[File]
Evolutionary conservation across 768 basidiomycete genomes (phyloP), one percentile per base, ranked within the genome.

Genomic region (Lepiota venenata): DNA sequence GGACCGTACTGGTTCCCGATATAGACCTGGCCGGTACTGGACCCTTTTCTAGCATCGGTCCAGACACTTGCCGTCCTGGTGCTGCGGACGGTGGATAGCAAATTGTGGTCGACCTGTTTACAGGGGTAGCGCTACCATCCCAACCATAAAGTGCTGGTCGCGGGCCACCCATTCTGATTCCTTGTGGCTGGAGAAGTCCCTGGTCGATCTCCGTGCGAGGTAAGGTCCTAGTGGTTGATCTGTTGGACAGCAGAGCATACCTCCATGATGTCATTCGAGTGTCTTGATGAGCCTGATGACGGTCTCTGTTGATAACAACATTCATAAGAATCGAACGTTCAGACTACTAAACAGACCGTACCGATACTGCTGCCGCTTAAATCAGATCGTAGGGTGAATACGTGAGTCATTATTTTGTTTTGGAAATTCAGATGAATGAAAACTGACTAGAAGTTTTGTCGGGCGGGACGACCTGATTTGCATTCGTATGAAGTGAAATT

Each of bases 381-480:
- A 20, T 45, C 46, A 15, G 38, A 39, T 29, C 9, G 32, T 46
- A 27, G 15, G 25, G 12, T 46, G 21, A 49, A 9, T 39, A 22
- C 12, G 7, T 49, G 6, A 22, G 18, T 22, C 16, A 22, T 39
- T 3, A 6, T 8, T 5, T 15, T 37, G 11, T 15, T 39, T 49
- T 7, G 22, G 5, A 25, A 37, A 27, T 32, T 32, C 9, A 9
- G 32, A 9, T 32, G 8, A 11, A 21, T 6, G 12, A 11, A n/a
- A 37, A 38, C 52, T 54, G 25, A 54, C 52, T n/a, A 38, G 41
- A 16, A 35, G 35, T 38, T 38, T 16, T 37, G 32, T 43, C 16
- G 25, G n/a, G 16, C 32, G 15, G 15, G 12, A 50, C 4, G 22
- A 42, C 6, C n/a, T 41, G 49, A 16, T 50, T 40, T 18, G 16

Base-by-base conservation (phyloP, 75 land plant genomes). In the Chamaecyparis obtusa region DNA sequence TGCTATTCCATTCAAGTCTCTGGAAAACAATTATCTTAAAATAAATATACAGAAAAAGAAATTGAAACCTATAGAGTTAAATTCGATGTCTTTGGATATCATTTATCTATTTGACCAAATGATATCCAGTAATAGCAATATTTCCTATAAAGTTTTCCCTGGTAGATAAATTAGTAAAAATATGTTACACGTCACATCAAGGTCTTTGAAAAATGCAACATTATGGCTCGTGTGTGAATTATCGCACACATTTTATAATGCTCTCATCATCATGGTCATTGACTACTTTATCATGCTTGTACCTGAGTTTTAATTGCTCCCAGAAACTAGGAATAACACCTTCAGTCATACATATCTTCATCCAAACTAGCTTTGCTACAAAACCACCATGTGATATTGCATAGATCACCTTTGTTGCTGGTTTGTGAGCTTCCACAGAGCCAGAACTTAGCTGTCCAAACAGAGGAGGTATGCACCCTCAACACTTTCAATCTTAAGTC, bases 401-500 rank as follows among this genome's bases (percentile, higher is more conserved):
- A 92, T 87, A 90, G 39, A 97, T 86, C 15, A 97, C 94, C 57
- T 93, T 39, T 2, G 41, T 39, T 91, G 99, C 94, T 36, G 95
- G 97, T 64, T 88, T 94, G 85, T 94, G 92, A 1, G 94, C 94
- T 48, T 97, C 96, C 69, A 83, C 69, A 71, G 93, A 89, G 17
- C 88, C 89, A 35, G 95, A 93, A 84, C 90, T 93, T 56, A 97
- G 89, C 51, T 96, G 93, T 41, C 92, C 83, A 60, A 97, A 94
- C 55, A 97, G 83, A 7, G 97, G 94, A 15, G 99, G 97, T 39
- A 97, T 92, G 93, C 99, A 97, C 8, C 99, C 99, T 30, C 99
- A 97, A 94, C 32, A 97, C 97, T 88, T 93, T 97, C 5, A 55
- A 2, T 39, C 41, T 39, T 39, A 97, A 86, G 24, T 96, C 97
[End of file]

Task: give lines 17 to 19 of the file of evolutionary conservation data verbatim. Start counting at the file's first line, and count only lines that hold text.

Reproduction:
- G 97, T 64, T 88, T 94, G 85, T 94, G 92, A 1, G 94, C 94
- T 48, T 97, C 96, C 69, A 83, C 69, A 71, G 93, A 89, G 17
- C 88, C 89, A 35, G 95, A 93, A 84, C 90, T 93, T 56, A 97